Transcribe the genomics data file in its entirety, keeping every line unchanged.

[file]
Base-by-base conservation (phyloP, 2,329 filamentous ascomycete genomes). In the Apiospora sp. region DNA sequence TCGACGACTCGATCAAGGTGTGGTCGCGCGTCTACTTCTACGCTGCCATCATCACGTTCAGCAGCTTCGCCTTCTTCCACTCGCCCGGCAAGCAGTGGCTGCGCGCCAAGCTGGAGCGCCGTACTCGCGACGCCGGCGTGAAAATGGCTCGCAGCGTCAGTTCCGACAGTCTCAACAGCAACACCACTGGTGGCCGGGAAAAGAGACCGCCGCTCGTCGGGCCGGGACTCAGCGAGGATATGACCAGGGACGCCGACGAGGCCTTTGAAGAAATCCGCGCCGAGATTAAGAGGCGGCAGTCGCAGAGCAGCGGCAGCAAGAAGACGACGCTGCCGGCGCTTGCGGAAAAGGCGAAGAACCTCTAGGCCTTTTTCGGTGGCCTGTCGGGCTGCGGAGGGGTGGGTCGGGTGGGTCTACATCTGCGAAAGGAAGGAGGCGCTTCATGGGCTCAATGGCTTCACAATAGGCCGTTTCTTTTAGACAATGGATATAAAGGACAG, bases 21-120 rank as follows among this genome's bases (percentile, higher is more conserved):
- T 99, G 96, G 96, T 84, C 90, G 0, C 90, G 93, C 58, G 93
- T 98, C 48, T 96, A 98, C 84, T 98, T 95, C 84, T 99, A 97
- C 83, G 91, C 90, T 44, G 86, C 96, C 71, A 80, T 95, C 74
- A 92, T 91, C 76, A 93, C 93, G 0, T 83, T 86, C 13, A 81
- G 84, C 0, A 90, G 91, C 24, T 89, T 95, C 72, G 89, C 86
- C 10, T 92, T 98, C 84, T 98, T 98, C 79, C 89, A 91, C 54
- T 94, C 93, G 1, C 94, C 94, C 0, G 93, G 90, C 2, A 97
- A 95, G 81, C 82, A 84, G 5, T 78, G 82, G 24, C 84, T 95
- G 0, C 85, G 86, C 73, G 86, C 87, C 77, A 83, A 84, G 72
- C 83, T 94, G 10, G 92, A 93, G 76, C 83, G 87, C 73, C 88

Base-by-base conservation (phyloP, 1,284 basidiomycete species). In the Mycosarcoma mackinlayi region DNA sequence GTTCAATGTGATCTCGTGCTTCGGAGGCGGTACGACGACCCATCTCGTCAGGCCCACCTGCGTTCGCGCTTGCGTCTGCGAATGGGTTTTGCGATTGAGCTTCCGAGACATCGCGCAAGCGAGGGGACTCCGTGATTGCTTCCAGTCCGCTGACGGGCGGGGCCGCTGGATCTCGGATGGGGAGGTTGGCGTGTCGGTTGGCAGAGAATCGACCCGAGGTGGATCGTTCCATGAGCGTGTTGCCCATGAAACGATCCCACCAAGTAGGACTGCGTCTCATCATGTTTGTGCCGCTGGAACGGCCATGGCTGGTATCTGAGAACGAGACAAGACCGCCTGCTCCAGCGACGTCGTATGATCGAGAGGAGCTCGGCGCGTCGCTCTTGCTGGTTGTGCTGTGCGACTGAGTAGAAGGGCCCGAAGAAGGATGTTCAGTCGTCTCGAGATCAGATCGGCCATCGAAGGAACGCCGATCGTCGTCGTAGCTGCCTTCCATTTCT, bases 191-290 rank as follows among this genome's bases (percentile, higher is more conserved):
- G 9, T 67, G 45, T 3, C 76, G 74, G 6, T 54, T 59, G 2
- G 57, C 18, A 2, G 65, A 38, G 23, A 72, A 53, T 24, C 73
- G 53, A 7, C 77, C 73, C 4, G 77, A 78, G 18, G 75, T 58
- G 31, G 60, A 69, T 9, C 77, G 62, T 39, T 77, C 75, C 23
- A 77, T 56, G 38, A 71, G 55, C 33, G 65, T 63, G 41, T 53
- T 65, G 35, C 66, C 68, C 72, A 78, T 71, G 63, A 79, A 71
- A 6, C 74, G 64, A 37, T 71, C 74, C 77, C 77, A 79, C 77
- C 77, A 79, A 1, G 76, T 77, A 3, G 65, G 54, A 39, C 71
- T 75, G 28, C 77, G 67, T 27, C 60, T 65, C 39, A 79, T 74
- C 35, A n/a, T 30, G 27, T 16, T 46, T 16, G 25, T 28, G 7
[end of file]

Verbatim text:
Base-by-base conservation (phyloP, 2,329 filamentous ascomycete genomes). In the Apiospora sp. region DNA sequence TCGACGACTCGATCAAGGTGTGGTCGCGCGTCTACTTCTACGCTGCCATCATCACGTTCAGCAGCTTCGCCTTCTTCCACTCGCCCGGCAAGCAGTGGCTGCGCGCCAAGCTGGAGCGCCGTACTCGCGACGCCGGCGTGAAAATGGCTCGCAGCGTCAGTTCCGACAGTCTCAACAGCAACACCACTGGTGGCCGGGAAAAGAGACCGCCGCTCGTCGGGCCGGGACTCAGCGAGGATATGACCAGGGACGCCGACGAGGCCTTTGAAGAAATCCGCGCCGAGATTAAGAGGCGGCAGTCGCAGAGCAGCGGCAGCAAGAAGACGACGCTGCCGGCGCTTGCGGAAAAGGCGAAGAACCTCTAGGCCTTTTTCGGTGGCCTGTCGGGCTGCGGAGGGGTGGGTCGGGTGGGTCTACATCTGCGAAAGGAAGGAGGCGCTTCATGGGCTCAATGGCTTCACAATAGGCCGTTTCTTTTAGACAATGGATATAAAGGACAG, bases 21-120 rank as follows among this genome's bases (percentile, higher is more conserved):
- T 99, G 96, G 96, T 84, C 90, G 0, C 90, G 93, C 58, G 93
- T 98, C 48, T 96, A 98, C 84, T 98, T 95, C 84, T 99, A 97
- C 83, G 91, C 90, T 44, G 86, C 96, C 71, A 80, T 95, C 74
- A 92, T 91, C 76, A 93, C 93, G 0, T 83, T 86, C 13, A 81
- G 84, C 0, A 90, G 91, C 24, T 89, T 95, C 72, G 89, C 86
- C 10, T 92, T 98, C 84, T 98, T 98, C 79, C 89, A 91, C 54
- T 94, C 93, G 1, C 94, C 94, C 0, G 93, G 90, C 2, A 97
- A 95, G 81, C 82, A 84, G 5, T 78, G 82, G 24, C 84, T 95
- G 0, C 85, G 86, C 73, G 86, C 87, C 77, A 83, A 84, G 72
- C 83, T 94, G 10, G 92, A 93, G 76, C 83, G 87, C 73, C 88

Base-by-base conservation (phyloP, 1,284 basidiomycete species). In the Mycosarcoma mackinlayi region DNA sequence GTTCAATGTGATCTCGTGCTTCGGAGGCGGTACGACGACCCATCTCGTCAGGCCCACCTGCGTTCGCGCTTGCGTCTGCGAATGGGTTTTGCGATTGAGCTTCCGAGACATCGCGCAAGCGAGGGGACTCCGTGATTGCTTCCAGTCCGCTGACGGGCGGGGCCGCTGGATCTCGGATGGGGAGGTTGGCGTGTCGGTTGGCAGAGAATCGACCCGAGGTGGATCGTTCCATGAGCGTGTTGCCCATGAAACGATCCCACCAAGTAGGACTGCGTCTCATCATGTTTGTGCCGCTGGAACGGCCATGGCTGGTATCTGAGAACGAGACAAGACCGCCTGCTCCAGCGACGTCGTATGATCGAGAGGAGCTCGGCGCGTCGCTCTTGCTGGTTGTGCTGTGCGACTGAGTAGAAGGGCCCGAAGAAGGATGTTCAGTCGTCTCGAGATCAGATCGGCCATCGAAGGAACGCCGATCGTCGTCGTAGCTGCCTTCCATTTCT, bases 191-290 rank as follows among this genome's bases (percentile, higher is more conserved):
- G 9, T 67, G 45, T 3, C 76, G 74, G 6, T 54, T 59, G 2
- G 57, C 18, A 2, G 65, A 38, G 23, A 72, A 53, T 24, C 73
- G 53, A 7, C 77, C 73, C 4, G 77, A 78, G 18, G 75, T 58
- G 31, G 60, A 69, T 9, C 77, G 62, T 39, T 77, C 75, C 23
- A 77, T 56, G 38, A 71, G 55, C 33, G 65, T 63, G 41, T 53
- T 65, G 35, C 66, C 68, C 72, A 78, T 71, G 63, A 79, A 71
- A 6, C 74, G 64, A 37, T 71, C 74, C 77, C 77, A 79, C 77
- C 77, A 79, A 1, G 76, T 77, A 3, G 65, G 54, A 39, C 71
- T 75, G 28, C 77, G 67, T 27, C 60, T 65, C 39, A 79, T 74
- C 35, A n/a, T 30, G 27, T 16, T 46, T 16, G 25, T 28, G 7